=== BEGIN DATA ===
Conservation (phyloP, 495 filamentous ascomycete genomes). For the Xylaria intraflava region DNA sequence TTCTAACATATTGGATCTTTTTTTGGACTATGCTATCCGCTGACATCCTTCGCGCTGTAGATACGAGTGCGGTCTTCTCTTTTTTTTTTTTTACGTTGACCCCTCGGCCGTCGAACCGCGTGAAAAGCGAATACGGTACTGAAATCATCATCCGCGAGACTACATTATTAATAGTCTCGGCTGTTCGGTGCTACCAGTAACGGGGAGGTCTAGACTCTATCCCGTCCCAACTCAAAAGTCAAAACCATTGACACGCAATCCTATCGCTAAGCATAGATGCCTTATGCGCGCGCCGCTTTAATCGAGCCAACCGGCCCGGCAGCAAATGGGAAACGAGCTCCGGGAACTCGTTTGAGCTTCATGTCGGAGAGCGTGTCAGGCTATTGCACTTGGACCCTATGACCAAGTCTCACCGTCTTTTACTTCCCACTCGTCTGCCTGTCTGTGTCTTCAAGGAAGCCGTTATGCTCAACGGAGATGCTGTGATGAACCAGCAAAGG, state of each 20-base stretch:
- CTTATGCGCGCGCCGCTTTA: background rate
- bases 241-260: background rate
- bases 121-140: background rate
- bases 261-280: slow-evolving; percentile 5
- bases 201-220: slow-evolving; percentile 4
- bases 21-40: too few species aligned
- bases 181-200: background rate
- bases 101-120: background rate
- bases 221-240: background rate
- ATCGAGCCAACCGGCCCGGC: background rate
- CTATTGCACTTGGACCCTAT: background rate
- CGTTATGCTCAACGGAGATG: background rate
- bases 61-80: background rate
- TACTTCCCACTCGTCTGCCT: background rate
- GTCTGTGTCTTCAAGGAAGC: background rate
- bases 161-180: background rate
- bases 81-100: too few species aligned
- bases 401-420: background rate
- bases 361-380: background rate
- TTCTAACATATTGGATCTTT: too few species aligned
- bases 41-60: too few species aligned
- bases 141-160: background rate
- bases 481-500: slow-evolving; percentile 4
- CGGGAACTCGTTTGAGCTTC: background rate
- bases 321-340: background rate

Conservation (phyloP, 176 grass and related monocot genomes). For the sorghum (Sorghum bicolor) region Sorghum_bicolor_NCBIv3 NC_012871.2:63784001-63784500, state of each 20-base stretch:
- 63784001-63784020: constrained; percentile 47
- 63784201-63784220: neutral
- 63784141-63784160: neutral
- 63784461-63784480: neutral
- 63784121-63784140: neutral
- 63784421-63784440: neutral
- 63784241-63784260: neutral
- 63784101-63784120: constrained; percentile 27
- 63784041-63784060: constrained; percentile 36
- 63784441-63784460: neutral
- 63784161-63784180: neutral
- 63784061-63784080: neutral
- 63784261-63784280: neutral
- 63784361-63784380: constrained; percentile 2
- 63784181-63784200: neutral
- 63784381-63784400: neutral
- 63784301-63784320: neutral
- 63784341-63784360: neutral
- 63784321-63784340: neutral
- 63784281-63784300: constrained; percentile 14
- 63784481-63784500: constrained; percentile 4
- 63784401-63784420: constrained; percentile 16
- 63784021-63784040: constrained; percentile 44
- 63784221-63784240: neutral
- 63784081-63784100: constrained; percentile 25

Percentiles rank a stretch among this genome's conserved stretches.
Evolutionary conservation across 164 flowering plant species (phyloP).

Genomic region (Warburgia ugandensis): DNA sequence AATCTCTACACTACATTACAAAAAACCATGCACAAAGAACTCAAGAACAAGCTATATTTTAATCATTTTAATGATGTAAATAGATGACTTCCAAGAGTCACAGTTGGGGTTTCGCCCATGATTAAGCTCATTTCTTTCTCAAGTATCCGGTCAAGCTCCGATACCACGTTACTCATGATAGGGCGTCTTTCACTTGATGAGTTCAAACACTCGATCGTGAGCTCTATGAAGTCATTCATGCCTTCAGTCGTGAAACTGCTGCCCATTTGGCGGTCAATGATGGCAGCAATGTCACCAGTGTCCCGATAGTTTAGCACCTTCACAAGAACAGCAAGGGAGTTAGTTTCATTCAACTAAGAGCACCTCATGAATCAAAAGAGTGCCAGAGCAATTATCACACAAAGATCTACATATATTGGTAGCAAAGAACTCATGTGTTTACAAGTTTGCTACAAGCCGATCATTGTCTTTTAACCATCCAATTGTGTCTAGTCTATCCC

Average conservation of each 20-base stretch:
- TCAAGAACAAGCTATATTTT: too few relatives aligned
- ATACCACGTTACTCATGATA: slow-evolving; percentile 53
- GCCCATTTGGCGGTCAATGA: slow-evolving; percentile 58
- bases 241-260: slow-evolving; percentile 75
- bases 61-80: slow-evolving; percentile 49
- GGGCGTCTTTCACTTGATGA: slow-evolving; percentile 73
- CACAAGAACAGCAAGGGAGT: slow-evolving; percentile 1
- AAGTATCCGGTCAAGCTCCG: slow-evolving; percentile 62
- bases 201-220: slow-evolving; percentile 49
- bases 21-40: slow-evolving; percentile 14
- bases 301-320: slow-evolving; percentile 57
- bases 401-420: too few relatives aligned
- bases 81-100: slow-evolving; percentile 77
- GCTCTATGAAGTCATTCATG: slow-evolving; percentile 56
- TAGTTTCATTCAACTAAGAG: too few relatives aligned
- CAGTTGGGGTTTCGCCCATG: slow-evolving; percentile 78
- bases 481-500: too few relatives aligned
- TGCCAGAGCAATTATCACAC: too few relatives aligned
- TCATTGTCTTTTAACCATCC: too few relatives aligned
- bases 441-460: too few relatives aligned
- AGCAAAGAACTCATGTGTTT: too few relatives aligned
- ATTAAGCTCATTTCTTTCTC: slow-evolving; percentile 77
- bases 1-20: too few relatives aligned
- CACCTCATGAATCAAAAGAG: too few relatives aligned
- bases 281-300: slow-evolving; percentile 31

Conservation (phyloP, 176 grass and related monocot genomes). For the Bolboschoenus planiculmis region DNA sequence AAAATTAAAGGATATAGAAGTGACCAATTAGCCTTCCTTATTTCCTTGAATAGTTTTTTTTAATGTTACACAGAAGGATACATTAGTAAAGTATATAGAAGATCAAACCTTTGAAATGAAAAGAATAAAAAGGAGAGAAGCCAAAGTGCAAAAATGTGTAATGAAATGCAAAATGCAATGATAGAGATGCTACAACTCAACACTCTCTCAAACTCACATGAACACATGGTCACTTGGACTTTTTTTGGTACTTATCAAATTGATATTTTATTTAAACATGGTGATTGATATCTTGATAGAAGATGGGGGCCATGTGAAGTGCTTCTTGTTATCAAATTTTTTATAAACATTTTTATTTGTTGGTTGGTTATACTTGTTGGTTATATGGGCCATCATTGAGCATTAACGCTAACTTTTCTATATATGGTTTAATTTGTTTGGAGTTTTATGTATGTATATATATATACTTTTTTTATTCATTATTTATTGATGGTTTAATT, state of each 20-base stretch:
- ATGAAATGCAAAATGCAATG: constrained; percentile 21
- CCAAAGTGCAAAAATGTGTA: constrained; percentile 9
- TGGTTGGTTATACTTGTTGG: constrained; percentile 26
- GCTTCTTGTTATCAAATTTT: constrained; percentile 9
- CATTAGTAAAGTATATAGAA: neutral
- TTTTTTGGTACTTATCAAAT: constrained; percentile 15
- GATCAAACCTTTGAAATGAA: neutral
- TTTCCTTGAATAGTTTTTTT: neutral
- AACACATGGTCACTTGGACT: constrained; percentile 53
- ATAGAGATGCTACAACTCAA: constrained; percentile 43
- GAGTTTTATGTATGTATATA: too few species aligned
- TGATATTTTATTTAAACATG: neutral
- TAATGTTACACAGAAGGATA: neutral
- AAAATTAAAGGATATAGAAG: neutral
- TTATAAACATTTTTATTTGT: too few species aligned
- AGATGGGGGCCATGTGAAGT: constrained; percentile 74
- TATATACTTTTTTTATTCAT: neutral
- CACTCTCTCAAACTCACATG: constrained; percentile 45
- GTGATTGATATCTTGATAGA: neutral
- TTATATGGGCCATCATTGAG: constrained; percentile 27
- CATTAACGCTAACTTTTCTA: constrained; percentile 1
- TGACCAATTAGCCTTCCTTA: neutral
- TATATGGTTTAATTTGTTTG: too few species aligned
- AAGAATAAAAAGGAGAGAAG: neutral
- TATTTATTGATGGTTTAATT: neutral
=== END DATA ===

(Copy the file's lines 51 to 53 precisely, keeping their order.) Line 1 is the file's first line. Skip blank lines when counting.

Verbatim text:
- 63784221-63784240: neutral
- 63784081-63784100: constrained; percentile 25

Percentiles rank a stretch among this genome's conserved stretches.